Table 2

Ethical values to guide decision-making (Listed in alphabetical order)

Value

Description

Example


Duty to Provide Care

The duty to provide care and to respond to suffering is inherent to all health care professionals' codes of ethics. In an influenza pandemic, demands on health care providers and the institutions in which they work will overwhelm resources. Health care providers will have to weigh demands from their professional role with other competing obligations to their own health, to family and friends. Health care workers will face significant challenges related to resource allocation, scope of practice, professional liability, and workplace conditions.

Decision makers should:

• Work collaboratively with stakeholders and professional colleges in advance of an influenza pandemic to establish practice guidelines

• Work collaboratively to develop fair and accountable processes to resolve disputes

• Provide supports to ease this moral burden of those with the duty to care

• Develop means through which institutions will handle appeals or complaints, especially with regards to work exemptions, or the vaccination/prophylaxis of staff

Health care workers who are at increased risk because they are caring for patients with influenza must weigh familial obligations, and obligations to self with their professional duty to care. In addition, they may also have to comply with vaccination or antiviral regimens for prophylaxis which may conflict with their individual liberty.


Equity

The principle of equity holds that, all things being equal, all patients have an equal claim to receive needed health care. During influenza pandemic, however, tough decisions will need to be made about which health services to maintain and which to defer because of extraordinary circumstances.

Measures taken to contain the spread of a deadly disease will inevitably cause considerable collateral damage. In an influenza pandemic, this will extend beyond the cessation of elective surgeries and may limit the provision of emergent or necessary services.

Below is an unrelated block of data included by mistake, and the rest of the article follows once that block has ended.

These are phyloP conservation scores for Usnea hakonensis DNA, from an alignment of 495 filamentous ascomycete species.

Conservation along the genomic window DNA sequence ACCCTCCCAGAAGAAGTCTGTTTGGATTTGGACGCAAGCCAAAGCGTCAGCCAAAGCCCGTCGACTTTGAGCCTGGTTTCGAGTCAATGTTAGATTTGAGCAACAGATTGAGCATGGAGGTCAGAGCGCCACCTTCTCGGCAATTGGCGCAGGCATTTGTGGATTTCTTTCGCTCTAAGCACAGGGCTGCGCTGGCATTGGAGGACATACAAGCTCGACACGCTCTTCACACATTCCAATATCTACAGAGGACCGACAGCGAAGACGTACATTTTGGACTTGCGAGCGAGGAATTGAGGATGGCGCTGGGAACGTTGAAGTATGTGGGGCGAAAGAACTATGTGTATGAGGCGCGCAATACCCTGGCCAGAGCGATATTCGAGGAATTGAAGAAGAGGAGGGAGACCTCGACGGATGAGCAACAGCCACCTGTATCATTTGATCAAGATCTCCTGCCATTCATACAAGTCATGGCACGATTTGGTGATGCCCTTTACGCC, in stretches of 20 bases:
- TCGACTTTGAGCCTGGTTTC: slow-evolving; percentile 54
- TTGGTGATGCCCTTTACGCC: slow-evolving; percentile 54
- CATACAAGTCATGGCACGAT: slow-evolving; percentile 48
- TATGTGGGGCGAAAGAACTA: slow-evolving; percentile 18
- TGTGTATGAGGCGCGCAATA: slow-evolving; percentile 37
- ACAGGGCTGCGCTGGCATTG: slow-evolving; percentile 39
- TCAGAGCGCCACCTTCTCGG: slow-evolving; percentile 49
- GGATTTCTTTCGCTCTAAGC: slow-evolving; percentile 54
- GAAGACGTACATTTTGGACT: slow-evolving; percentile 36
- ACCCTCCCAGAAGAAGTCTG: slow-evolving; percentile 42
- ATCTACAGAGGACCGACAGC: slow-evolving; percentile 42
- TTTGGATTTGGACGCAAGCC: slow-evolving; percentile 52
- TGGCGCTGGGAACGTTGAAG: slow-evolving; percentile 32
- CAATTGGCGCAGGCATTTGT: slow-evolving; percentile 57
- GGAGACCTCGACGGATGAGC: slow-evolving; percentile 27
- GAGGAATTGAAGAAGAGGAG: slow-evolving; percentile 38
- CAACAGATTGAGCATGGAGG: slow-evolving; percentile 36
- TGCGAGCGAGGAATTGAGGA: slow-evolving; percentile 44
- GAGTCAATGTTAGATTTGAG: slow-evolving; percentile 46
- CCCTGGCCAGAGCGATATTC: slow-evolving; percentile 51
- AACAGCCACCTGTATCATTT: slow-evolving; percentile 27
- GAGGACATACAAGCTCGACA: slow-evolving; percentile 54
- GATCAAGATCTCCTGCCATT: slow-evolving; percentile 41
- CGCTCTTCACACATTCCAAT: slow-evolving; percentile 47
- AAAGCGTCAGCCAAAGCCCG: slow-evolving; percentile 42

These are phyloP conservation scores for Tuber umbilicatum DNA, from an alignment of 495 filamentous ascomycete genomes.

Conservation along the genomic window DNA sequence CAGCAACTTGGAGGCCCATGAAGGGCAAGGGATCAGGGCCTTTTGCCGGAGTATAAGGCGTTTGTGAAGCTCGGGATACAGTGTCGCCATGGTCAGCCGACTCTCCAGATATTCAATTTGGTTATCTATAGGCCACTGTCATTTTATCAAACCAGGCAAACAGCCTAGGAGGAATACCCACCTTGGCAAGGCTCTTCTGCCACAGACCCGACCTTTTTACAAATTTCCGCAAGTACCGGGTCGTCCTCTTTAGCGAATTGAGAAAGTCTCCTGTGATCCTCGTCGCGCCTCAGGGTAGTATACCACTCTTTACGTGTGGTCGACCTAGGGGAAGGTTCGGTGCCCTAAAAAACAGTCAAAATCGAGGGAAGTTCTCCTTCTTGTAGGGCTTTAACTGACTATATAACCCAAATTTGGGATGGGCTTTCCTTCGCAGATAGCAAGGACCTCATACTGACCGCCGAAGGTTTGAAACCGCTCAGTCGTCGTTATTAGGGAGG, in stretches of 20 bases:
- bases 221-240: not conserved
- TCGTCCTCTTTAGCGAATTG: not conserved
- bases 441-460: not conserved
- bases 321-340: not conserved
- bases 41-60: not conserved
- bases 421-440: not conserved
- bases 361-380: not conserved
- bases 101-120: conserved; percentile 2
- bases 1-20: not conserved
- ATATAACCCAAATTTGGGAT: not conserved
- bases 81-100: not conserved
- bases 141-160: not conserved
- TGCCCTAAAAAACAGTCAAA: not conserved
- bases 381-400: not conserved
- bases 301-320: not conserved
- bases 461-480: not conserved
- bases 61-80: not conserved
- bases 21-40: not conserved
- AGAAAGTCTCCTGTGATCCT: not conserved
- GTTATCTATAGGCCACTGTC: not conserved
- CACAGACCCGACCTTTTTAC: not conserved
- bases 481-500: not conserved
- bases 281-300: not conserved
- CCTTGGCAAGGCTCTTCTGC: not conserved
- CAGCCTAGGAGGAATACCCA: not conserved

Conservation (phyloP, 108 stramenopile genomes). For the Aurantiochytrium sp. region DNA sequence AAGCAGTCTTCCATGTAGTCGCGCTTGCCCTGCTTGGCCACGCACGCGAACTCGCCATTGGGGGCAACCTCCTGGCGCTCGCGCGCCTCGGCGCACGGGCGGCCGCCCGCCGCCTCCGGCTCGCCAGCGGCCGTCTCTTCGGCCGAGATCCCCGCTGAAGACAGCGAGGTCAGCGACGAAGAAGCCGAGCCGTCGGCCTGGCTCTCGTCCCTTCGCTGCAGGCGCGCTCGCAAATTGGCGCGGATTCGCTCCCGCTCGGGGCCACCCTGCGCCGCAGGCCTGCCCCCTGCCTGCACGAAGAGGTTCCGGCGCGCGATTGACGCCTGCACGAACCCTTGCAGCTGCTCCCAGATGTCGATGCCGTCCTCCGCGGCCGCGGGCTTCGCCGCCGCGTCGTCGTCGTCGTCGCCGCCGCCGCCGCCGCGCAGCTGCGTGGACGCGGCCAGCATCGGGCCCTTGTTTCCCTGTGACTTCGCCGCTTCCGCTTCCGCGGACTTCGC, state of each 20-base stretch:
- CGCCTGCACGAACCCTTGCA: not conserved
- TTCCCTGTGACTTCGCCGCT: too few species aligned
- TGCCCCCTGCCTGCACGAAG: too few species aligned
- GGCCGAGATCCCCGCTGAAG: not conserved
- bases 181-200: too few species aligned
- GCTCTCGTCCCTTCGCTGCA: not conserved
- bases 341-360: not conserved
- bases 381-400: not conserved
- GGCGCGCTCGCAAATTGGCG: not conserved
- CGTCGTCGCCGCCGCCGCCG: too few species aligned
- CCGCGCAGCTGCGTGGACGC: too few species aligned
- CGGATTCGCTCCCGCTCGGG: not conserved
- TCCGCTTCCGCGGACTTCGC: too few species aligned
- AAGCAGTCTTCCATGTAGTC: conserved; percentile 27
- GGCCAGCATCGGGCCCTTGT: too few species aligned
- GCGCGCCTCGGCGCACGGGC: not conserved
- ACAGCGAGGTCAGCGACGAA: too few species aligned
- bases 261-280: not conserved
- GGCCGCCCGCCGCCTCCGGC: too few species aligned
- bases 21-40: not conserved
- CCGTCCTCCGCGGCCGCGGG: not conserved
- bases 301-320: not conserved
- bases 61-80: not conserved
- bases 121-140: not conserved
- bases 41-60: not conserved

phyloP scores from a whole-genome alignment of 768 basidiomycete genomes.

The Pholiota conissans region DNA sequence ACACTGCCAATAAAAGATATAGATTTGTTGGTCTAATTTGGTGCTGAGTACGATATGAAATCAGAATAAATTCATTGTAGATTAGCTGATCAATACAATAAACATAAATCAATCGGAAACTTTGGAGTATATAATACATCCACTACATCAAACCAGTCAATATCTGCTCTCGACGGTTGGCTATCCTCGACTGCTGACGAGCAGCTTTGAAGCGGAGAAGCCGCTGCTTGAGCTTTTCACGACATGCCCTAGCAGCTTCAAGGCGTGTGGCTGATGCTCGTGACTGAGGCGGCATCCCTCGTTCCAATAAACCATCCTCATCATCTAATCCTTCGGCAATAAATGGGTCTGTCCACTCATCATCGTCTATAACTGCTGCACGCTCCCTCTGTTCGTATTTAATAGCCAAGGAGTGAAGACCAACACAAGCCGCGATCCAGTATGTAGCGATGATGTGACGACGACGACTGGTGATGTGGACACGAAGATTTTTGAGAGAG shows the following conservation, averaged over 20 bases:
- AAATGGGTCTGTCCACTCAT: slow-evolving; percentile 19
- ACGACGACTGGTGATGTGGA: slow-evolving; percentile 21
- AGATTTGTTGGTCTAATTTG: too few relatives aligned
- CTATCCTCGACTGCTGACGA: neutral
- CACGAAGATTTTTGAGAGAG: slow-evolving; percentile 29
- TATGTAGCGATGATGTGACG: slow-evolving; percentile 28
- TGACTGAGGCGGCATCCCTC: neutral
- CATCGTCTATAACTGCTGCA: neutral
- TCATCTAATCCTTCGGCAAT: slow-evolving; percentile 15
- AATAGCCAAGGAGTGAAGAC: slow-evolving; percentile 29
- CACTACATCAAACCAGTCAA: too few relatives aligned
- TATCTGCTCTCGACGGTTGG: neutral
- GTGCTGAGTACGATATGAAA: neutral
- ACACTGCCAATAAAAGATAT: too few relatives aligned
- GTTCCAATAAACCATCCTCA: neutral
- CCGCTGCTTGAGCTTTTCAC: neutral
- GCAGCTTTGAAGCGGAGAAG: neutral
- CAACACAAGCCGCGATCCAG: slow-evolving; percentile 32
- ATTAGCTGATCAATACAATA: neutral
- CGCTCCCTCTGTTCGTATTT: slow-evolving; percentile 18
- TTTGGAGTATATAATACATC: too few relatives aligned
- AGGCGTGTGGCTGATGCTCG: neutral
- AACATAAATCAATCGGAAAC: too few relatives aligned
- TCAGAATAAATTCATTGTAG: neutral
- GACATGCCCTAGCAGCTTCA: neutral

Decision-makers must strive to:

• Preserve as much equity as possible between the interests of patients [afflicted with the influenza] and those who need urgent treatment for other diseases

• Ensure procedural fairness in decision-making

In allocating scarce resources, the value of equity could guide in developing fair criteria for allocation while consideration is given also to compensation for those who will not meet inclusion criteria yet are entitled to receive care.


Individual Liberty

Individual liberty is a value enshrined in health care practice under the principle of respect for autonomy. Under usual circumstances, health care providers balance respect for individual autonomy with a duty to protect individual patients from harm. In a public health crisis, however, restrictions to individual liberty may be necessary to protect the public from serious harm. Patients, staff, and members of the public may all be affected by such restrictions.

Restrictions to individual liberty should:

• Be proportional to the risk of public harm

• Be necessary and relevant to protecting the public good

• Employ the least restrictive means necessary to achieve public health goals

• Be applied without discrimination

Social distancing strategies that employ visitor restrictions in hospitals must be necessary for the protection of the public and must be proportionate to the threat being allayed.


Privacy

Individuals have a right to privacy in health care. In a public health crisis, it may be necessary to override this right to protect the public from serious harm. A proportionate response to the need for private information requires that it be released only if there are no less intrusive means to protect public health.